Do not ask who I am and do not ask me to remain the same.
More than one person, doubtless like me,
writes in order to have no face.

Michel Foucault

Tuesday, April 10, 2012


I just purchased this book and awaiting shipment from Amazon. It promises to make me a writer. I am told, in this book, I will discover the 22 plot building blocks and how to use them. And there are 22...I counted them.

Act 1

Self-Realization, Need, Desire
Ghost & Context
Inciting Incident
Overall Desire (start low)
1st Reversal & Decision: changed desire & motive

Act 2

Opponent’s Plan & 1st Counter Attack
Attack by Ally
Apparent Defeat
2nd Reversal & Decision: obsessive drive, changed desire & motive
Audience revelation about opponent-ally
3rd Reversal & Decision

Act 3

Gate, Gauntlet, Visit to Death
Self-Revelation/Thematic Revelation
Moral Decision
New Equilibrium

I have also discovered, while traversing the internet machine, the basic traditional fiction writing plot development structure. If I had known this when I started writing, all those magic questions of how to would have been answered. I would not have spent my time asking how many chapters are in novel, or what is a fiction novel, or maybe, how many words are in a chapter. It's said there are no silly questions. Sometimes I question those cliches. So here it is, the end of, at least, many of your questions on the how in writing the Great American Novel.

Chapter 1: We view the normal world of our protagonist
Chapter 2: An Inciting Incident occurs forcing the protagonist from his/her/its normal world
Chapter 3: The important Secondary characters are introduced and the tone and style are fully established
Chapter 4: The protagonist must make a life-changing (although he/she/it might not know it at the time) decision or choice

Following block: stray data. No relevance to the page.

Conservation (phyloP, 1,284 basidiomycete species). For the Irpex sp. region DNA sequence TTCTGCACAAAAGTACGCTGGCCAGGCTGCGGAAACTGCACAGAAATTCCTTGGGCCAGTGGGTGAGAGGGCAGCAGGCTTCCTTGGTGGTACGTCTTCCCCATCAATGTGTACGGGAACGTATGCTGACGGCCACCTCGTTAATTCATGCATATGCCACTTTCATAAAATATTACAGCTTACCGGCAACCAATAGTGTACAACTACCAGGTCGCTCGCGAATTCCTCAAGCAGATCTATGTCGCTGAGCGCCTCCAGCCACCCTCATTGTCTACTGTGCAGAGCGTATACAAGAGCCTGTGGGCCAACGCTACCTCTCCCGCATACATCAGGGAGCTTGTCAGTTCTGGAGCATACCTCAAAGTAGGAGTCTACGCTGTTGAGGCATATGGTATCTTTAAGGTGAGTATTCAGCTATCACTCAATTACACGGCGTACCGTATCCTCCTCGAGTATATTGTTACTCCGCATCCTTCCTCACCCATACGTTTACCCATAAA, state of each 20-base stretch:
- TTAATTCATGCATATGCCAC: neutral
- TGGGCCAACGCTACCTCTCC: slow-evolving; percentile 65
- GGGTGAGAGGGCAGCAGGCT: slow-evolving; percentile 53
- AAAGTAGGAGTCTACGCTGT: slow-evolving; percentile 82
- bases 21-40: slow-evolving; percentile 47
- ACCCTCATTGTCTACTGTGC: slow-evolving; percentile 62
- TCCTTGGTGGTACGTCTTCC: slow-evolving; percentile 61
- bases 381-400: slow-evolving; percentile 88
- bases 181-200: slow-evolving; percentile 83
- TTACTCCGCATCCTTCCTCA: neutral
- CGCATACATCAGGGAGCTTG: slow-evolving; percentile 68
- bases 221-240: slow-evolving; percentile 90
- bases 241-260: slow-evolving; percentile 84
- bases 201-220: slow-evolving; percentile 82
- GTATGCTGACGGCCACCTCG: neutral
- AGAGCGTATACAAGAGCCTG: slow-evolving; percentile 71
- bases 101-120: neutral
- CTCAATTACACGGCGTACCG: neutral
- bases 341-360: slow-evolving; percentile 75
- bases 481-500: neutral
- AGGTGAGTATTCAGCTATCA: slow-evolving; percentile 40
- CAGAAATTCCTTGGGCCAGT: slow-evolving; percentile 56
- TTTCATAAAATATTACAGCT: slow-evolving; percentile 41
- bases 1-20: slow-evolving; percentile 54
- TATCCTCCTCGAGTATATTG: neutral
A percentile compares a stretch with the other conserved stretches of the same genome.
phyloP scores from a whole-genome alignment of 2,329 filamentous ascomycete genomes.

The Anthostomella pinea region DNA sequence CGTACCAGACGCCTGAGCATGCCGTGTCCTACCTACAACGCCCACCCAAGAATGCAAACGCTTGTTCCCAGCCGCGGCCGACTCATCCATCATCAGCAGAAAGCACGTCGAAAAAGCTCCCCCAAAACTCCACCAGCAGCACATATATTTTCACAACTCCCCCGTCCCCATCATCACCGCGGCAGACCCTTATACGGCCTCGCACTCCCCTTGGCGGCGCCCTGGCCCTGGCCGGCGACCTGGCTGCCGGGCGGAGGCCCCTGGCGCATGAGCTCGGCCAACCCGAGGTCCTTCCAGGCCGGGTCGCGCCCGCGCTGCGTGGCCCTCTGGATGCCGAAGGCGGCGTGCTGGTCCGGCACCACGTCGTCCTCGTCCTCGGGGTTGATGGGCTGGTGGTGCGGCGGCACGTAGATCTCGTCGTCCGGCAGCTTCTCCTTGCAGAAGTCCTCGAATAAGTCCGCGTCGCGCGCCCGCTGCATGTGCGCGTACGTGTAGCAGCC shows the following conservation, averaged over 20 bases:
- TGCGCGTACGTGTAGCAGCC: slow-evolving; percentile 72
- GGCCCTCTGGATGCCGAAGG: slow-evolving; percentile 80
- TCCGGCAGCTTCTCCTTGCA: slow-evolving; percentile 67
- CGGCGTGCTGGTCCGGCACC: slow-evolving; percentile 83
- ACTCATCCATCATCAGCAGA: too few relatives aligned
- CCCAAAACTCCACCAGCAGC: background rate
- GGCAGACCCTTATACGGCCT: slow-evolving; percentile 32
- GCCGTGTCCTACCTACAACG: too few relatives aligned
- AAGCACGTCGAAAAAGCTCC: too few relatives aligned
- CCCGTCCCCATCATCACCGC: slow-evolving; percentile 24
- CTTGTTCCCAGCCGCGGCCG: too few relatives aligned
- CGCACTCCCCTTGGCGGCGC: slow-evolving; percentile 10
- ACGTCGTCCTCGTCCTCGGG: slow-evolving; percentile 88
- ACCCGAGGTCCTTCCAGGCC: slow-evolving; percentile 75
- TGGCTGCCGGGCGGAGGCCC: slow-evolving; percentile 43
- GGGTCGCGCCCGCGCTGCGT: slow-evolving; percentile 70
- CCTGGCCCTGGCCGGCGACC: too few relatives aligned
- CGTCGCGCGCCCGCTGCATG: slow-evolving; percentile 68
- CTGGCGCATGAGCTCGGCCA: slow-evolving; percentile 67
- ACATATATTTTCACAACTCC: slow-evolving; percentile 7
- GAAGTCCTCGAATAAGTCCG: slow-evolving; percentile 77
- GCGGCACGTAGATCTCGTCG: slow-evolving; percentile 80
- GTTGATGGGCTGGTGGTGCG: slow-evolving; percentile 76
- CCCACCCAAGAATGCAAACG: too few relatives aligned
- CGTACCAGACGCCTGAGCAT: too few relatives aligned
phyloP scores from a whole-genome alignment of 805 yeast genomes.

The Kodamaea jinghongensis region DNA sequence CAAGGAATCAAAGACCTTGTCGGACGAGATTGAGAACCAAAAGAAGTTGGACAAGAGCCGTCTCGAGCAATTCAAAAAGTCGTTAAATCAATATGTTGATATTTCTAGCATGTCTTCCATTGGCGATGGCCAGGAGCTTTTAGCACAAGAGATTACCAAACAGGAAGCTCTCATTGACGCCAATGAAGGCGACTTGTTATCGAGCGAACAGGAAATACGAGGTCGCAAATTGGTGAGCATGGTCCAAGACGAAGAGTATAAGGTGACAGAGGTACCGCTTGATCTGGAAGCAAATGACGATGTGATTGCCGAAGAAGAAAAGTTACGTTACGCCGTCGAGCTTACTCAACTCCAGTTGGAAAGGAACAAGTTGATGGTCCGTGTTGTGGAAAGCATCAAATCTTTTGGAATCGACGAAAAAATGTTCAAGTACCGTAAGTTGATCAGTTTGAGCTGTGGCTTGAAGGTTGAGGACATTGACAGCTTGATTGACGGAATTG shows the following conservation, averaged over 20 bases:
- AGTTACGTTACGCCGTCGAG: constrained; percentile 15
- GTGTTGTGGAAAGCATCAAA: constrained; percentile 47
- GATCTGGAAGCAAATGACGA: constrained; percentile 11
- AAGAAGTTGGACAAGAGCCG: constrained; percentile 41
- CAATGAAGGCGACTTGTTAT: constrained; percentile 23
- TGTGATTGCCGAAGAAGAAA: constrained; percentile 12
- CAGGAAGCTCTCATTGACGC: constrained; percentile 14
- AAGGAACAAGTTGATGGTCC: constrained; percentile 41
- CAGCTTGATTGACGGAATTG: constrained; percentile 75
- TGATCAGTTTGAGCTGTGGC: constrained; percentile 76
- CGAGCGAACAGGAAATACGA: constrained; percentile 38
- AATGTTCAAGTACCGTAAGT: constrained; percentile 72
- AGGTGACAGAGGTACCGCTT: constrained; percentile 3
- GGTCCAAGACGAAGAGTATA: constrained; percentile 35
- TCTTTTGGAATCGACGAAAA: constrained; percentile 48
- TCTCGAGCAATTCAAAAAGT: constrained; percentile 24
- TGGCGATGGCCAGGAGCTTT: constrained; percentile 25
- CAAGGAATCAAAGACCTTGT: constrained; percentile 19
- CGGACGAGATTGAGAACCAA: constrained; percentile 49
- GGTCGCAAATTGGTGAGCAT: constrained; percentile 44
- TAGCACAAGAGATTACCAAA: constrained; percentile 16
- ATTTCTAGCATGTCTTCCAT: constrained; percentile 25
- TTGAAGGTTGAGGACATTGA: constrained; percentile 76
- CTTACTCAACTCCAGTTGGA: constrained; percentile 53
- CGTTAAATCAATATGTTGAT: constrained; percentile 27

Chapter 5: The protagonist’s journey begins because of the decision or choice made. This is the 1st Plot Point.
Chapters 6—9: Complications and obstacles occur as the journey begins and continues.
Chapter 10: A crisis forces the protagonist to make another decision or choice that forces the story into a new direction. This is the Mid-Point.
Chapters 11—14: The obstacles and complications become more complex.
Chapter 15: New events derived from the increased complexities for a new choice or decision on the protagonist. This is Plot Point 2.
Chapter 16: The new decision or choice makes the situation appear bleak.
Chapter 17: The situation worsens.
Chapter 18: The situation appears hopeless; this is the darkest moment.
Chapter 19: The resolution where the character learns a life lesson and is changed.
Chapter 20: The wrap-up where the reader sees the evidence of the change in the protagonist.

So there. How simple is that? I believe my next step is to apply my new found knowledge to my latest work, SAVING HEMINGWAY. Let's see what happens.

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